Ask employees to follow your LinkedIn company page and showcase pages.

Publish Company Content

The most challenging and important part of the program can be keeping it going. This is where most LinkedIn employee engagement programs fail. You don’t want to have engaged employees and no content to share. Make sure you have a funnel of content to keep the program growing.

Finally, it’s important you ask employees to share the company’s capabilities and content (articles, videos, press releases and so on) with their LinkedIn networks.

company content share linkedin

Ask your employees to share your company’s content.

Some of your employees may be highly engaged sharers in the beginning but then start to taper off. You’ll need to actively monitor, drive and manage the program.

If you ask program participants to put one or two share reminders each week on their calendar, that actually works sometimes. Or better yet, put reminders on their calendars for them.


With a LinkedIn employee engagement program, you can tap into your colleagues’ networks to increase brand visibility, ramp up lead generation efforts, improve your SEO and publish content on LinkedIn that reaches more of your target audience.

What do you think? Have you started your own LinkedIn employee engagement program? What types of challenges have you faced getting it off the ground? What kinds of successes have you enjoyed? Please share your thoughts in the comments below.

Benefits photo from Shutterstock.
how to encourage employees to share your content on linkedin

Tips for encouraging your employees to share your content on LinkedIn.

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  • Dams Cqt

    Great Post Chris !

  • Thanks! I appreciate the feedback.

  • Anna Franklin

    Great post. I’ve been working on this for about a year now and there are certainly staff who ‘get it’ which is great. It’s a constant process but I message people on LinkedIn to share content relevant to to then, emphasising this helps us get leads. We have a photographer take pics for profiles. However shares got a big boost when I started giving away a bottle of wine for best sharer of the month!
    I’ve got some more tips from this post to implement. Thanks!

  • Hi Anna, ha… I love the idea of motivating people with a bottle of wine 😉 I totally agree, the more hands-on you are and the easier you can make it for your staff to be involved in a LinkedIn Employee Engagement program, the more successful you’ll be. I’ve been implementing these programs for quite a few clients now and I frequently have to remind them that someone at the company still needs to be the driving force behind this effort. Sounds like you’re doing a great job at it!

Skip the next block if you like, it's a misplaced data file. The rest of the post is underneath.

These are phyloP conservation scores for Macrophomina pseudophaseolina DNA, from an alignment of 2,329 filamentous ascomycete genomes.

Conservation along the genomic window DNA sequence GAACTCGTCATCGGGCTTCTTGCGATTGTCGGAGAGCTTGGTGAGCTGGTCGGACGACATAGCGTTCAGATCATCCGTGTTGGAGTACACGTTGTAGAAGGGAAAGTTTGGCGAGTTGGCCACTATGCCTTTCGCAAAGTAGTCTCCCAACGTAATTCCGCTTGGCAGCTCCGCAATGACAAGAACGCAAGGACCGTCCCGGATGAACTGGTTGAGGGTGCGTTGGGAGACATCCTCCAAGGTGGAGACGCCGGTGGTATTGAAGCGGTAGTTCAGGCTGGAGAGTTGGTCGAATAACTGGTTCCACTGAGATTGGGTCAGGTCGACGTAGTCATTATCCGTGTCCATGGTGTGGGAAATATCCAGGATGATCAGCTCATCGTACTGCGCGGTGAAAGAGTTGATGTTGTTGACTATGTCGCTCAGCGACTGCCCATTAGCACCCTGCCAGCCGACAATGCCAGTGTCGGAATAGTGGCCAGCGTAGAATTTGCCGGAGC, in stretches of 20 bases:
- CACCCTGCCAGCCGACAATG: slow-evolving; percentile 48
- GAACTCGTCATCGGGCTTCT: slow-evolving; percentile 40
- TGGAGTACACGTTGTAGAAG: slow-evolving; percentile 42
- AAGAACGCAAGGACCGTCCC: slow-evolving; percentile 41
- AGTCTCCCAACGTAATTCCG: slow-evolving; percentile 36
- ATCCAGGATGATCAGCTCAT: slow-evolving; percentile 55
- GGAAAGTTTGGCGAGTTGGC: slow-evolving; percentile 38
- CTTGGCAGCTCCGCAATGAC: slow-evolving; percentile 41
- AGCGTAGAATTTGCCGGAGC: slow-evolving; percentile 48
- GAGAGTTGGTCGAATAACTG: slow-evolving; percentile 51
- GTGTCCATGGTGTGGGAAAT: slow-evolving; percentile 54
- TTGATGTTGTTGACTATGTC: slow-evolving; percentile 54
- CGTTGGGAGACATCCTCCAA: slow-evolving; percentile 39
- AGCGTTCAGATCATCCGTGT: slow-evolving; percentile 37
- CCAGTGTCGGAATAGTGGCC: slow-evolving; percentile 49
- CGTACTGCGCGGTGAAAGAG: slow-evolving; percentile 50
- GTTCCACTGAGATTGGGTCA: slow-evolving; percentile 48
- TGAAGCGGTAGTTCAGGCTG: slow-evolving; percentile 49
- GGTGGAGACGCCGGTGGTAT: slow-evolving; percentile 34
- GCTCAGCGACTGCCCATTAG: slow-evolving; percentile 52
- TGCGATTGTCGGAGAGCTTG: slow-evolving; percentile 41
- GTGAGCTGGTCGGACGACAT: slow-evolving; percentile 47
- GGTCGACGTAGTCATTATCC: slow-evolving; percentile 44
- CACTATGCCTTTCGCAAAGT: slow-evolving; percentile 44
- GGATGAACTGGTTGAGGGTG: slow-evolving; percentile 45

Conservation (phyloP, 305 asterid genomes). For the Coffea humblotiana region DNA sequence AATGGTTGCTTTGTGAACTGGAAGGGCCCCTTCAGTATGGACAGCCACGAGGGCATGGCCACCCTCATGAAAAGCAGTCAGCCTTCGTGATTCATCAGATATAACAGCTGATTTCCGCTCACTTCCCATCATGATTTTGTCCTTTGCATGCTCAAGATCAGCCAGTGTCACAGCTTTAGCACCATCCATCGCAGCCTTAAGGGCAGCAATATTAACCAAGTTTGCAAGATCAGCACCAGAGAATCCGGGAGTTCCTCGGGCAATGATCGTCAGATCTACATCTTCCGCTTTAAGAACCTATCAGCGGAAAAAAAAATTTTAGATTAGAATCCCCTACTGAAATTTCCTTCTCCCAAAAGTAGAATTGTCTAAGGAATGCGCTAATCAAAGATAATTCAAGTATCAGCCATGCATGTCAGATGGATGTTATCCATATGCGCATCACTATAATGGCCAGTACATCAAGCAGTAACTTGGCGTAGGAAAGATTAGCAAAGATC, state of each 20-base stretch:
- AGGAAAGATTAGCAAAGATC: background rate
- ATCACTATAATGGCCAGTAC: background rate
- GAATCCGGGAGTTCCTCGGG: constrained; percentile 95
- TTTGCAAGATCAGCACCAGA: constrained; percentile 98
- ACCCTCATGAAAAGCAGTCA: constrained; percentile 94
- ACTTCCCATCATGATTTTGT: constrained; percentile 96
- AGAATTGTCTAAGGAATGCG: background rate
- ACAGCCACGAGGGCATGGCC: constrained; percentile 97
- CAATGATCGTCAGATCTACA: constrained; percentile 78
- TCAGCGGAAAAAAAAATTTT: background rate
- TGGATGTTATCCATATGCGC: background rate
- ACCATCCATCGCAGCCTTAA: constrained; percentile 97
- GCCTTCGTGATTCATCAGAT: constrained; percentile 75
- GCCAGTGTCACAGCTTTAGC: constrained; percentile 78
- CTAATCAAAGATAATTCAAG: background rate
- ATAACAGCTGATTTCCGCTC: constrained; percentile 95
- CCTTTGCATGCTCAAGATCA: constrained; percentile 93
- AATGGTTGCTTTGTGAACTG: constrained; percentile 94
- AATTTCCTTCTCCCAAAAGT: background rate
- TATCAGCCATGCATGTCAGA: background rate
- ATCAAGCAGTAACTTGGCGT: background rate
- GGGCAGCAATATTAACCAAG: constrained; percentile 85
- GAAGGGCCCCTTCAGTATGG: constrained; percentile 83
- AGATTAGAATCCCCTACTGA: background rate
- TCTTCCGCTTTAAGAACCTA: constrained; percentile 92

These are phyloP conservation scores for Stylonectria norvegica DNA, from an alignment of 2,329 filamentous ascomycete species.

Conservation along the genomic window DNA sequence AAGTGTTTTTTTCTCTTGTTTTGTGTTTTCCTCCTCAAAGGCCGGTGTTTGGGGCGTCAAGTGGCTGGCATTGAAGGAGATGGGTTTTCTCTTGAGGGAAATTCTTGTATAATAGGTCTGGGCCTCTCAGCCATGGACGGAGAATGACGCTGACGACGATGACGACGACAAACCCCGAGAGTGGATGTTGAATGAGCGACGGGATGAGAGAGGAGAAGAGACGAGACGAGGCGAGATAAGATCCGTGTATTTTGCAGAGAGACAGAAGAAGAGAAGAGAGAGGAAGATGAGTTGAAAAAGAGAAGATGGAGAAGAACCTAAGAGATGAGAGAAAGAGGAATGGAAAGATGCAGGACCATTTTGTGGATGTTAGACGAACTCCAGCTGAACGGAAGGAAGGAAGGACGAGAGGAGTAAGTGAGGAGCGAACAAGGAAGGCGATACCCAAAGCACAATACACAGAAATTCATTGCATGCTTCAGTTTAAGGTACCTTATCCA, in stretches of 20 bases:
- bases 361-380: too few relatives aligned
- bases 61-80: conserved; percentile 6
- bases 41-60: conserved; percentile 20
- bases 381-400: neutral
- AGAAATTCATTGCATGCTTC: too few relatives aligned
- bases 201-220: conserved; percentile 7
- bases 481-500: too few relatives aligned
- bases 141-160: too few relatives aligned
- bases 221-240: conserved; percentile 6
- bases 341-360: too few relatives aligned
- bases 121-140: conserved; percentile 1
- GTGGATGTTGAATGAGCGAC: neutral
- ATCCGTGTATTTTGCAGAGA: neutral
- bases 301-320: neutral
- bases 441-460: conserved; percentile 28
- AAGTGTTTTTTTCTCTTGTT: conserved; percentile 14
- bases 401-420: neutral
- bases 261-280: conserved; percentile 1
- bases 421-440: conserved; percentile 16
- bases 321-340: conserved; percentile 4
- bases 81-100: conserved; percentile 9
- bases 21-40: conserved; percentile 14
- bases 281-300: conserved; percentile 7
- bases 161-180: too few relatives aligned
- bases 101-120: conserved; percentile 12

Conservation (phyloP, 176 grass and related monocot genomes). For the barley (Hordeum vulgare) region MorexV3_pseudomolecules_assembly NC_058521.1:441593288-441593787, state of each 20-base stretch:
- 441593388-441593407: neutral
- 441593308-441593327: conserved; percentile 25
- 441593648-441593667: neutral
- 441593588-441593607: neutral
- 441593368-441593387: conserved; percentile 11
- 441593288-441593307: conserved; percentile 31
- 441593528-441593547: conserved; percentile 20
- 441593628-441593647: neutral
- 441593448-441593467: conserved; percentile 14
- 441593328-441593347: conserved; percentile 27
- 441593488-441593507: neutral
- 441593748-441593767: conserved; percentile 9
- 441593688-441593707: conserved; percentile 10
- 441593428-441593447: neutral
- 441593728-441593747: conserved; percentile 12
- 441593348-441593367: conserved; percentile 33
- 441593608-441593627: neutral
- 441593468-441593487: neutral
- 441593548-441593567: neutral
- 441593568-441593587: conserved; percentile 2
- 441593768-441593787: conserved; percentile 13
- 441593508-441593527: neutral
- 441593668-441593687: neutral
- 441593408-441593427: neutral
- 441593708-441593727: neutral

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  • Thanks for sharing this nice article Chris….Loved reading it!…Among all the important points what you said about to keep the engagements going is indeed very important. Posting regular content is an important point to keep the engagement program going without any interruption. These points will surely help to increase visibility of our company profile.

  • Glad to hear you liked this article! These programs will only succeed if a company is able to produce high-quality content on a regular basis and if they can keep their employees motivated to participate. It really isn’t that hard but unfortunately many companies fail because they start losing momentum after the initial excitement. Good luck!

  • Nice article Chris! I agree that LinkedIn must not be used just for job-hunting or building contacts. In reality, if you share your company content in mainstream social media sites, it’ll just be ignored. I also like the idea of endorsing your co-workers. I think it greatly adds to the interpersonal relationship among the team. I’ll surely cascade these tips to my team. Thanks for sharing! 🙂

  • Right on; thanks much for the feedback! Another benefit of publishing content to LinkedIn’s Long-form publishing platform is that it may get featured in a Pulse stream. Which is an amazing way to get even more attention 🙂

  • Another superb advice! Thanks Chris! 🙂

  • You’re welcome! Always happy to share useful information 🙂

  • Cathrine Friberg

    Thanks for a great post. I think it is so much to learn about socialmedia and LinkedIn and feel I am one step closer…..

  • So glad to hear that you like this post, Cathrine. LinkedIn, and social media in general, are constantly changing and evolving and I love researching and writing about this stuff 🙂

  • Adealingz Akhter

    best sharer is the crux of your post @annafranklin:disqus . I really liked the idea.

  • How can this be measured?

  • Ashley

    We post 1-2 times per week – how do you notify employees when you post something on the company page? I don’t want to email them for every post but can’t rely on them going to our company page too frequently. Is there a better way to notify so they can share?

  • Nibha Chaudhuri

    Hey Chris! Great article! What difference would you see in encouraging your employees to manually share content versus using an employee advocacy tool like DrumUp? Wouldn’t using a tool be more efficient?